- The Russian internet company used today by over 27 million people…
- And finally an oil & gas company based in Denver, Colorado
It is my hope in presenting this miniseries that my experience in these very different business sectors will provide you with some insights into the realities of operating in the Russian market. Read more →
Consumer Sector stocks: some have doubled during this past year. Commodities, now including grain, remain strong, in addition to steel, fertilizer — as well as oil and gas… All and all, during the past twelve months, Russian public companies have prospered. And, except for the fog of fire last summer in the Moscow area and another harsh winter, Russian consumers have enjoyed a nice recovery in disposable income as a result of the economic resurgence.
Once again the Steel Sector had a number of top performers based upon continuing strength in prices and their ability to maintain margins with the lowest cost inputs in the world even while costs of iron ore, coking coal, power and labor continue to increase. Severstal enjoyed a 59% stock price increase during a six month period, with Novolipetsk following at 54% and Mechel trailing at a still respectable 35%. Norilsk Nickel, now known as Norilsk Metals, increased 43% and Uralkaliy fertilizers went up 78% during six months. Read more →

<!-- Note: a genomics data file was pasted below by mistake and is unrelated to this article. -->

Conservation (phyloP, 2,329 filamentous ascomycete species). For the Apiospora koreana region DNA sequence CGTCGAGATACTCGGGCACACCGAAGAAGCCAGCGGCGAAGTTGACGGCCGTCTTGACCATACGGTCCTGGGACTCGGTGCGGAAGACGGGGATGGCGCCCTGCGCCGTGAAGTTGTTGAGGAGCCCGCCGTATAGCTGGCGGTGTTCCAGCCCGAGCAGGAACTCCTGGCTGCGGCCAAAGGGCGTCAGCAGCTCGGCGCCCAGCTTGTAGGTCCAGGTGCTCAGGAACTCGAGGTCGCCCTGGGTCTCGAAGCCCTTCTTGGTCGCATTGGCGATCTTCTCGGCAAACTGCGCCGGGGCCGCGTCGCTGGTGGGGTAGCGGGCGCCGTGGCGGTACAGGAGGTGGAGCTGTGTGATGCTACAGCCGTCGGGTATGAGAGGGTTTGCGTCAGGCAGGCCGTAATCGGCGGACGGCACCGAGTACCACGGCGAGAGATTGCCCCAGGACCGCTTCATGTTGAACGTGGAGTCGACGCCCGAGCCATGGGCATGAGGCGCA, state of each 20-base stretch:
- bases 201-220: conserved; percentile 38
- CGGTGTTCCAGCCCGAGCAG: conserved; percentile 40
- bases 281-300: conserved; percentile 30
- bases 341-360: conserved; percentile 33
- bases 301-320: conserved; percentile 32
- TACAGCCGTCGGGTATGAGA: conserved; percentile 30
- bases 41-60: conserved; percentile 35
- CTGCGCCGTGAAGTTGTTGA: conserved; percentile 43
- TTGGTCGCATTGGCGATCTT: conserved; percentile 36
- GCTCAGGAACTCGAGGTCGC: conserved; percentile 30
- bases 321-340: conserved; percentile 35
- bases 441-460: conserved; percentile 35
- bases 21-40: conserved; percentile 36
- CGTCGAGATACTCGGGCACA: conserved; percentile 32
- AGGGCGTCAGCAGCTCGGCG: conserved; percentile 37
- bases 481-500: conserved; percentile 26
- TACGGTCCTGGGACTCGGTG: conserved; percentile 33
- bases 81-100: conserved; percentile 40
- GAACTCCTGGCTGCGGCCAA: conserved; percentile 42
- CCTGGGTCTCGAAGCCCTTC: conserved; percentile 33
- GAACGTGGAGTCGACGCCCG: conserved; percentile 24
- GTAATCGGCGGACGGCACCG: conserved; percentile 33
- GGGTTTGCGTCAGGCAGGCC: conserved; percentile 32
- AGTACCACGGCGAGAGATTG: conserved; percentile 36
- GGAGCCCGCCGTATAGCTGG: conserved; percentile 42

The Russian “oligarchs” are business entrepreneurs who emerged under Mikhail Gorbachev as a result of the Privatization program when formerly State-owned enterprises were auctioned off to private purchasers. The term “oligarch” reflects the huge, fast-acquired wealth of some businessmen of the former Soviet Union in 1990s. While there are a dozen or so of these oligarchs, this posting will focus on just two of them, and how their careers were once so close and now so very different. Boris Berezovsky and Roman Abramovich were once friendly business partners who were extremely successful, and now Berezovsky is a political refugee and Abramovich a wealthy celebrity. Born into two separate worlds, these two became major business players following the breakup of the Soviet Union, and now inhabit separate spheres. Read more →
Let’s face it; everyone enjoys a comeback story. It is a part of human nature, and the Russian steel industry is a true example of a comeback. When you think of the Russian economy, you generally think of natural gas and oil, and while these two industries have contributed the most to the rebirth of Russia, the first Soviet-era industry to be reborn was the Russian steel industry. The steel industry’s rise from a dormant, near bankrupt state in the 1990’s has helped thrust Russia into becoming the world’s largest exporter of commodities. The owners of New Russia’s steel industry have demonstrated the best in modern business practices by putting to work substantial cash flows generated from steel sales in a recovering market to replace archaic equipment and outdated plants. When the steel industry was privatized following the collapse of the Soviet Union, the owners were not given everything on a silver platter. They were given companies with outdated equipment that were drowning in debt, which they subsequently transformed into world-class steel companies.